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The Waterhouse at South Bund

23/02/2011
The Waterhouse at South Bund by Neri & Hu Design and Research Office

Fast-disappearing, Shanghai’s nong tang (lane houses) combine European construction with Chinese notions of tightly packed residential life. From the street, these early-20th-century buildings present gabled facades — respectable and a bit staid. But once you walk through the door to the lane running between the houses, you encounter a messy world of clothes hanging out to dry, shutters flung open, people gossiping, and kids running around. Private space bleeds into the public realm, with some folks cooking in the shared lane and others bathing their children there.

Neri & Hu Design and Research Office (NHDRO) tried to capture the spirit of a nong tang in its design of the Waterhouse at South Bund, a trio of industrial buildings from the early 1930s converted into a 19-room boutique hotel. Blending old and new, Western and local, the firm turned a nong tang on end. “We wanted to create a vertical lane house,” states Lyndon Neri, who founded the Shanghai-based firm with his wife, Rossana Hu, in 2004. So instead of a series of public-blurring-into-private spaces that unfolds as you walk down an alley, the hotel reveals itself through a number of vertical cuts offering views down and up from guest rooms into public spaces (and vice versa).

Walk into the three-story-high lobby and look at the wall behind the reception desk. One flight above the desk, you’ll notice a tall, narrow pane of glass overlooking the most public space in the hotel. It’s a window of a guest room. Book that room, and you get to present yourself to everyone in the lobby; one guest did it totally naked, says Neri.

Wander over to Table No. 1, the hotel’s restaurant, run by chef Jason Atherton, who had worked for Gordon Ramsay in London and Dubai. Check out the ceiling and you’ll discover a pair of long, deep slices bringing light from guest rooms one story above. While you can’t actually see anyone in the rooms because the vertical slot is too narrow, you realize the architects have designed a three-dimensional game of peek-a-boo. Either you’re horrified by such transgressions of the usual boundaries between public and private or you get a quiet thrill from them.

NHDRO exposed other things, too. Instead of refinishing the building’s aging facades and interior surfaces, the firm flaunted decay as a prominent theme. Fading paint, water stains, even holes in plaster walls remain for all to see. The hotel wears these marks as John Huston did his hard-earned wrinkles and leathery skin.

History serves as a powerful force in this project. Located in an old docks area, the hotel retains the rugged character of its industrial past. “We wanted to demonstrate a new way of preserving things,” explains Neri. “You don’t have to clean it all up.” The architects let layers of time impart a richness of experience that expensive surfaces would have covered up. So they kept the ghosted outlines of floor slabs removed to create the tall lobby space and didn’t touch a small cluster of foam-green tiles mounted in the 1950s and still clinging to one wall of the lobby. In general, new elements — such as flush windows, a concrete reception desk, and black-painted steel columns and beams — clearly identify themselves as modern insertions. But in a few places, Neri and Hu blurred periods — for example, mixing new gray bricks with old ones as floor pavers and recycling wood from the old building’s rotting roof for tabletops in the restaurant and shutters facing a courtyard. (For the inside surface of these shutters, the architects used reflective metal, continuing their voyeuristic game of offering peeks into unexpected places.)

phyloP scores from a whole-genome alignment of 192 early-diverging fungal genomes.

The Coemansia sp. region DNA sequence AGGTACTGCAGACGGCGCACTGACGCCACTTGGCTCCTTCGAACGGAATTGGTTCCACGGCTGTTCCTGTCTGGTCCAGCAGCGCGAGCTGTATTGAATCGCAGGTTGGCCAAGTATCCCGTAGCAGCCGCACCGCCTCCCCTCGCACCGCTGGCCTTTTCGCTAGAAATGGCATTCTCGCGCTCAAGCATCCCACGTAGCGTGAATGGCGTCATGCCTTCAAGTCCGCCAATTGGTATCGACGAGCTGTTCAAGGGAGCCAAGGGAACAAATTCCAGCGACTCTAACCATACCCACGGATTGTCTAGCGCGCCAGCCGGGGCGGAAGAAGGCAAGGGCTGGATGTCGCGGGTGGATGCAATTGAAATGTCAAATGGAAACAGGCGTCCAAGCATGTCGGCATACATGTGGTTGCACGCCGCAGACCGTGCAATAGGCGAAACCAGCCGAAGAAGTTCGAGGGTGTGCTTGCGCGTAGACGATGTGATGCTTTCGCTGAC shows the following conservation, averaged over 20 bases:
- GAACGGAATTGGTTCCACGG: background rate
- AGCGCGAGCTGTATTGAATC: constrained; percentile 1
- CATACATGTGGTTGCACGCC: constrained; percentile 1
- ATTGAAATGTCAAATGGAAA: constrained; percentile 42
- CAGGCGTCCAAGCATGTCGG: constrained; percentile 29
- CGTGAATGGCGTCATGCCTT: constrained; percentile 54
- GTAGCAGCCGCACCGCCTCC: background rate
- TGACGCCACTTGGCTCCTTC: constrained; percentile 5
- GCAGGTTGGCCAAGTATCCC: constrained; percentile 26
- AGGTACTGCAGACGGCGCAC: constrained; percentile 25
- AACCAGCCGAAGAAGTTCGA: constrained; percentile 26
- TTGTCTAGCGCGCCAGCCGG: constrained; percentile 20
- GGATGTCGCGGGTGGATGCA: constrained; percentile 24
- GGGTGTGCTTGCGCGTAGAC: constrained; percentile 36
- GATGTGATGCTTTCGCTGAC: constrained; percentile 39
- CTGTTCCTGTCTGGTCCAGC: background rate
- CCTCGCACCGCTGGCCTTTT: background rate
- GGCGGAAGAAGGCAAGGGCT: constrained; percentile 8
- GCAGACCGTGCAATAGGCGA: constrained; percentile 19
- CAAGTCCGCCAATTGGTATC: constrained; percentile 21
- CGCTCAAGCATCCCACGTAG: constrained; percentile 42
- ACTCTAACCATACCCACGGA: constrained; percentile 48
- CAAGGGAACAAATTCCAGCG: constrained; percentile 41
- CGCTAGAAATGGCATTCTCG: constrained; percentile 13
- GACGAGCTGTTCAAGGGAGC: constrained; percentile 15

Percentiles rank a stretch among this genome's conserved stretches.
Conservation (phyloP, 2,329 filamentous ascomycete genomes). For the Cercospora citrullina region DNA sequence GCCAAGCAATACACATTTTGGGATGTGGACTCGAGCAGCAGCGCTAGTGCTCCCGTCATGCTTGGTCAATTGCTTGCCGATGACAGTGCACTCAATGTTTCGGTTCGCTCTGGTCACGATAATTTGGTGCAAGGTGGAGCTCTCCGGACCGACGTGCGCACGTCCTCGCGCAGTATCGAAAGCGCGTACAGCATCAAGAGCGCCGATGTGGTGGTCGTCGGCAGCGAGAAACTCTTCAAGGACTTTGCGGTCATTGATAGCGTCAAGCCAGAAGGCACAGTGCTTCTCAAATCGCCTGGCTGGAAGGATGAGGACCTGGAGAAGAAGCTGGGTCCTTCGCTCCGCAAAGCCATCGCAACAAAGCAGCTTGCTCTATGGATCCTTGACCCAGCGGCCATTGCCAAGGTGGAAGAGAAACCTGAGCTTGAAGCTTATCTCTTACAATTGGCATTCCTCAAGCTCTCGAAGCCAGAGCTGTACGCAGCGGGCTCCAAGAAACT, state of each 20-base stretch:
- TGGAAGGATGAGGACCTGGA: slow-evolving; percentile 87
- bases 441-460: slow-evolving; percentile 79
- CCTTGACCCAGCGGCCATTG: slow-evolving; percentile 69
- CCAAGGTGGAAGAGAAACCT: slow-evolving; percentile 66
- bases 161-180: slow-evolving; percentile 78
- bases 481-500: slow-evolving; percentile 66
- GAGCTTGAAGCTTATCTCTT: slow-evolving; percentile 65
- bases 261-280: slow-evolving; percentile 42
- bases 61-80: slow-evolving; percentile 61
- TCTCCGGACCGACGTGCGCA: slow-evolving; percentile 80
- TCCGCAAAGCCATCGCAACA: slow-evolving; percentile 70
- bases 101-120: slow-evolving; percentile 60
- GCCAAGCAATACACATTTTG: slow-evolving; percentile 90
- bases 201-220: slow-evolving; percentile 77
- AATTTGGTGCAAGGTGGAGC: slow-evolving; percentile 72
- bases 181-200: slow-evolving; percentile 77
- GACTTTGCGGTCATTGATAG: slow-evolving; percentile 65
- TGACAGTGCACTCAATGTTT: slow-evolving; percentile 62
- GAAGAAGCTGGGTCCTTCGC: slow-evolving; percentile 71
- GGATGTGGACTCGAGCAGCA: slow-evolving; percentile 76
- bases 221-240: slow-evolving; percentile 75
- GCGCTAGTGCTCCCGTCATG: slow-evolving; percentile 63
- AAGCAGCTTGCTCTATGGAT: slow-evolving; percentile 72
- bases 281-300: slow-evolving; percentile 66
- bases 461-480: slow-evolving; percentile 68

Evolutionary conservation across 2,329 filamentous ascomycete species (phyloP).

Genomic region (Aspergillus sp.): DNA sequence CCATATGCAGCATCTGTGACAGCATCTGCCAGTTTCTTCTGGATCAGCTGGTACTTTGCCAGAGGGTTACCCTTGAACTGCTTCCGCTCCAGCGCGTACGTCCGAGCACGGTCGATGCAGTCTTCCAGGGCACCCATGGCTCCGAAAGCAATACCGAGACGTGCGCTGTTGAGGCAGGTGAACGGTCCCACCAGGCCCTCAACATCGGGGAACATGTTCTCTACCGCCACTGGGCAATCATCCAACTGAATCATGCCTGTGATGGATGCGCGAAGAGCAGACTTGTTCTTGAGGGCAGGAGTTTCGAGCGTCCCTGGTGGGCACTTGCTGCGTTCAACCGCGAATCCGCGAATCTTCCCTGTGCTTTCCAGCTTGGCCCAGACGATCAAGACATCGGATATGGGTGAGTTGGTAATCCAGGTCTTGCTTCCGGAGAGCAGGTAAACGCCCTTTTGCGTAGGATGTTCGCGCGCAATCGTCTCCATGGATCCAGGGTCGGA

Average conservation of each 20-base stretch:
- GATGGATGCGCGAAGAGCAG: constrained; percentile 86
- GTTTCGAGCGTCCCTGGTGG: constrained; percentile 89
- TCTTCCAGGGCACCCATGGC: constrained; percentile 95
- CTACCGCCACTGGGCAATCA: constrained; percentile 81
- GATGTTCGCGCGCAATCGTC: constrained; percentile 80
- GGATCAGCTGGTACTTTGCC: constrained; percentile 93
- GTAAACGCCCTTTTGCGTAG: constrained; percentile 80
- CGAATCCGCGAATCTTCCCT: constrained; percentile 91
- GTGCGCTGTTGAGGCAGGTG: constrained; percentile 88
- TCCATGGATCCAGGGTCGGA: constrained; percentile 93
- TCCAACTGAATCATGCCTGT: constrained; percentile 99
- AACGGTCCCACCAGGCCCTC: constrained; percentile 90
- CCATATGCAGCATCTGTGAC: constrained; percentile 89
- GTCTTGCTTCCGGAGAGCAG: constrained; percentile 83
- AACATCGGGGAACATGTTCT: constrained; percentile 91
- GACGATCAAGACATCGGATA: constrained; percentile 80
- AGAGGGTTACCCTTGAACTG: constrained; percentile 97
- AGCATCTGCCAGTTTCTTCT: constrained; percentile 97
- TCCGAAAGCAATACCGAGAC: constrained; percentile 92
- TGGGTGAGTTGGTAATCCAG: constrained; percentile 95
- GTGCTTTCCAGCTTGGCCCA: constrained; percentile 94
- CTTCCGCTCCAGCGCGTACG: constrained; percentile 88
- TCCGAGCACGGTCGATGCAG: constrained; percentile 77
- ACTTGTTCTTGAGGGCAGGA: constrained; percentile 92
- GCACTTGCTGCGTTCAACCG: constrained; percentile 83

From the outside, visitors clearly see NHDRO’s approach to history and materials — with Cor-Ten steel wrapping around a new rooftop garden and sliding from an entry canopy to the front door. Inside, new materials, such as Cor-Ten, concrete, and painted steel, recall the building’s industrial heritage without fooling anyone about their age. In addition to carving out the tall lobby, the architects animated a courtyard at the center of the site with the wood-and-mirrored-metal shutters that form ever-changing patterns depending on which ones are open and how they are angled. Tucked behind the hotel, NHDRO converted a warehouse into a special events hall, which supplements income earned from the guest rooms.

In stitching together three adjacent buildings to create the hotel, NHDRO kept old elements such as concrete stairs and used ramps to negotiate different floor levels, instead of erasing these quirks with a common datum for each story. While each guest room is different, they all adopt a uniform vocabulary: oak floors and beds, concrete bathrooms with tinted-glass walls, and built-in desks and cabinets along new white walls. Along walls where the old building fabric was retained, NHDRO used freestanding elements, such as mirrors and furnishings designed by the firm. Making the most of the building’s idiosyncrasies, some rooms enjoy private decks while others get glassed-in viewing platforms raised a couple of feet, the better to spy on neighboring lots and catch glimpses of the Huangpu River.

In the past, NHDRO employed spectacle as a strategy in many of its interiors. With the Waterhouse, the firm uses an almost cinematic approach to space and procession, teasing a sense of suspense out of our desire to see and be seen. If Hitchcock were alive, he might want to shoot a remake of Rear Window here.

Completion Date: May 2010

Gross square footage: 9186 sq.ft.

Architect(s):
NHDRO (Neri & Hu Design and Research Office)

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Categories: Eco Interior
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